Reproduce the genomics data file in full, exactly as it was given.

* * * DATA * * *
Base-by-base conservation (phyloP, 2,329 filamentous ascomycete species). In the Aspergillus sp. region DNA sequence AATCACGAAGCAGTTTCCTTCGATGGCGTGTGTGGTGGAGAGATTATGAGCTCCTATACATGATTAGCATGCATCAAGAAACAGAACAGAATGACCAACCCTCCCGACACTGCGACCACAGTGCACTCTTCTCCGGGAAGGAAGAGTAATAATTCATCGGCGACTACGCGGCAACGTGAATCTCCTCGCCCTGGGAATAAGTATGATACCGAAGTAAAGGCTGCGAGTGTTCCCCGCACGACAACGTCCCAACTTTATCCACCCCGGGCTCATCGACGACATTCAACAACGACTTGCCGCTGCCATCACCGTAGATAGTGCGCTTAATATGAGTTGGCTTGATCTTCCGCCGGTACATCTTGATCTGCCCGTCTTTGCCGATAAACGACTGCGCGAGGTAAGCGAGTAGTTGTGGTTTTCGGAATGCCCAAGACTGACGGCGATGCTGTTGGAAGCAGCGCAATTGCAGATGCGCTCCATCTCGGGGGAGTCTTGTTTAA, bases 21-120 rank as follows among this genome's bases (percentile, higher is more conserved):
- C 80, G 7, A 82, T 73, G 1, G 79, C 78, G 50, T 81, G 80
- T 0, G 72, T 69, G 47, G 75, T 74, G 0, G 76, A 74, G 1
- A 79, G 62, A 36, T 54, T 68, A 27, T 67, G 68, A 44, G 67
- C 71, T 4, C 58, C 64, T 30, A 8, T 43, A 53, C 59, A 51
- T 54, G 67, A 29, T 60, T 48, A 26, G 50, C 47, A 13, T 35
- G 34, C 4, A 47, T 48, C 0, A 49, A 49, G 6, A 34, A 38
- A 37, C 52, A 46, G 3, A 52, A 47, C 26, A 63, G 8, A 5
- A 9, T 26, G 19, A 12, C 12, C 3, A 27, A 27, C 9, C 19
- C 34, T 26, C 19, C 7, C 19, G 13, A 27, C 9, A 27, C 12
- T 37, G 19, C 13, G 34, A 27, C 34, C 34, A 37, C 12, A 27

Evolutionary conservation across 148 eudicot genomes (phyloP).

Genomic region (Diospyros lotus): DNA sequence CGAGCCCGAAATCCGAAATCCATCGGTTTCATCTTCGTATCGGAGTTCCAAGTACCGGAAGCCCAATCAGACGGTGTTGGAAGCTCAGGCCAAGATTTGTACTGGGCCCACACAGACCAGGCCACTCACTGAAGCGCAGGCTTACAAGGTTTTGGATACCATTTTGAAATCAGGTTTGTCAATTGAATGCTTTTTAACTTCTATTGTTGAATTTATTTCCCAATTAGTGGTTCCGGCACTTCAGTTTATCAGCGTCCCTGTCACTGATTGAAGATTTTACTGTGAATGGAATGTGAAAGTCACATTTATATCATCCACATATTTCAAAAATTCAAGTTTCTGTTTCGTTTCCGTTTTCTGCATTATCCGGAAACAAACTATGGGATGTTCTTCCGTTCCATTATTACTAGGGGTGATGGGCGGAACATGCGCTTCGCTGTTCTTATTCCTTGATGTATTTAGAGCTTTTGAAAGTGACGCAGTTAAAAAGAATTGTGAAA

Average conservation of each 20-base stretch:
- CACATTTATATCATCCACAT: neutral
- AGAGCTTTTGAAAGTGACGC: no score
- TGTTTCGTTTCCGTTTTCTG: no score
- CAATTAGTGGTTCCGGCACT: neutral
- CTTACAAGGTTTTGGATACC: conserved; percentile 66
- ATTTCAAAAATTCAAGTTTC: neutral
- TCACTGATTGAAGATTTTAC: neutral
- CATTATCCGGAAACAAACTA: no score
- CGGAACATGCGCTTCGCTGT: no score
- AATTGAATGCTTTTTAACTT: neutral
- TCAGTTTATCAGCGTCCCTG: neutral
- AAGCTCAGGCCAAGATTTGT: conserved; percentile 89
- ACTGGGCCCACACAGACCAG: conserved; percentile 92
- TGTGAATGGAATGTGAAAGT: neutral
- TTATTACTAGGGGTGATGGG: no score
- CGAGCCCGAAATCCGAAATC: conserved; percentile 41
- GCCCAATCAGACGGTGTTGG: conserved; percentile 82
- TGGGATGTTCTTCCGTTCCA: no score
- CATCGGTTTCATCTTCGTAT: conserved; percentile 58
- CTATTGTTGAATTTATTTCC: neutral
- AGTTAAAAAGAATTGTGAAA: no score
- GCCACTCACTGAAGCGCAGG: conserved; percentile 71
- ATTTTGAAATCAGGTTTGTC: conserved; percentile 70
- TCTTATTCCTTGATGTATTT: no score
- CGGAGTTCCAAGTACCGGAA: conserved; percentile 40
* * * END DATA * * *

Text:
Base-by-base conservation (phyloP, 2,329 filamentous ascomycete species). In the Aspergillus sp. region DNA sequence AATCACGAAGCAGTTTCCTTCGATGGCGTGTGTGGTGGAGAGATTATGAGCTCCTATACATGATTAGCATGCATCAAGAAACAGAACAGAATGACCAACCCTCCCGACACTGCGACCACAGTGCACTCTTCTCCGGGAAGGAAGAGTAATAATTCATCGGCGACTACGCGGCAACGTGAATCTCCTCGCCCTGGGAATAAGTATGATACCGAAGTAAAGGCTGCGAGTGTTCCCCGCACGACAACGTCCCAACTTTATCCACCCCGGGCTCATCGACGACATTCAACAACGACTTGCCGCTGCCATCACCGTAGATAGTGCGCTTAATATGAGTTGGCTTGATCTTCCGCCGGTACATCTTGATCTGCCCGTCTTTGCCGATAAACGACTGCGCGAGGTAAGCGAGTAGTTGTGGTTTTCGGAATGCCCAAGACTGACGGCGATGCTGTTGGAAGCAGCGCAATTGCAGATGCGCTCCATCTCGGGGGAGTCTTGTTTAA, bases 21-120 rank as follows among this genome's bases (percentile, higher is more conserved):
- C 80, G 7, A 82, T 73, G 1, G 79, C 78, G 50, T 81, G 80
- T 0, G 72, T 69, G 47, G 75, T 74, G 0, G 76, A 74, G 1
- A 79, G 62, A 36, T 54, T 68, A 27, T 67, G 68, A 44, G 67
- C 71, T 4, C 58, C 64, T 30, A 8, T 43, A 53, C 59, A 51
- T 54, G 67, A 29, T 60, T 48, A 26, G 50, C 47, A 13, T 35
- G 34, C 4, A 47, T 48, C 0, A 49, A 49, G 6, A 34, A 38
- A 37, C 52, A 46, G 3, A 52, A 47, C 26, A 63, G 8, A 5
- A 9, T 26, G 19, A 12, C 12, C 3, A 27, A 27, C 9, C 19
- C 34, T 26, C 19, C 7, C 19, G 13, A 27, C 9, A 27, C 12
- T 37, G 19, C 13, G 34, A 27, C 34, C 34, A 37, C 12, A 27

Evolutionary conservation across 148 eudicot genomes (phyloP).

Genomic region (Diospyros lotus): DNA sequence CGAGCCCGAAATCCGAAATCCATCGGTTTCATCTTCGTATCGGAGTTCCAAGTACCGGAAGCCCAATCAGACGGTGTTGGAAGCTCAGGCCAAGATTTGTACTGGGCCCACACAGACCAGGCCACTCACTGAAGCGCAGGCTTACAAGGTTTTGGATACCATTTTGAAATCAGGTTTGTCAATTGAATGCTTTTTAACTTCTATTGTTGAATTTATTTCCCAATTAGTGGTTCCGGCACTTCAGTTTATCAGCGTCCCTGTCACTGATTGAAGATTTTACTGTGAATGGAATGTGAAAGTCACATTTATATCATCCACATATTTCAAAAATTCAAGTTTCTGTTTCGTTTCCGTTTTCTGCATTATCCGGAAACAAACTATGGGATGTTCTTCCGTTCCATTATTACTAGGGGTGATGGGCGGAACATGCGCTTCGCTGTTCTTATTCCTTGATGTATTTAGAGCTTTTGAAAGTGACGCAGTTAAAAAGAATTGTGAAA

Average conservation of each 20-base stretch:
- CACATTTATATCATCCACAT: neutral
- AGAGCTTTTGAAAGTGACGC: no score
- TGTTTCGTTTCCGTTTTCTG: no score
- CAATTAGTGGTTCCGGCACT: neutral
- CTTACAAGGTTTTGGATACC: conserved; percentile 66
- ATTTCAAAAATTCAAGTTTC: neutral
- TCACTGATTGAAGATTTTAC: neutral
- CATTATCCGGAAACAAACTA: no score
- CGGAACATGCGCTTCGCTGT: no score
- AATTGAATGCTTTTTAACTT: neutral
- TCAGTTTATCAGCGTCCCTG: neutral
- AAGCTCAGGCCAAGATTTGT: conserved; percentile 89
- ACTGGGCCCACACAGACCAG: conserved; percentile 92
- TGTGAATGGAATGTGAAAGT: neutral
- TTATTACTAGGGGTGATGGG: no score
- CGAGCCCGAAATCCGAAATC: conserved; percentile 41
- GCCCAATCAGACGGTGTTGG: conserved; percentile 82
- TGGGATGTTCTTCCGTTCCA: no score
- CATCGGTTTCATCTTCGTAT: conserved; percentile 58
- CTATTGTTGAATTTATTTCC: neutral
- AGTTAAAAAGAATTGTGAAA: no score
- GCCACTCACTGAAGCGCAGG: conserved; percentile 71
- ATTTTGAAATCAGGTTTGTC: conserved; percentile 70
- TCTTATTCCTTGATGTATTT: no score
- CGGAGTTCCAAGTACCGGAA: conserved; percentile 40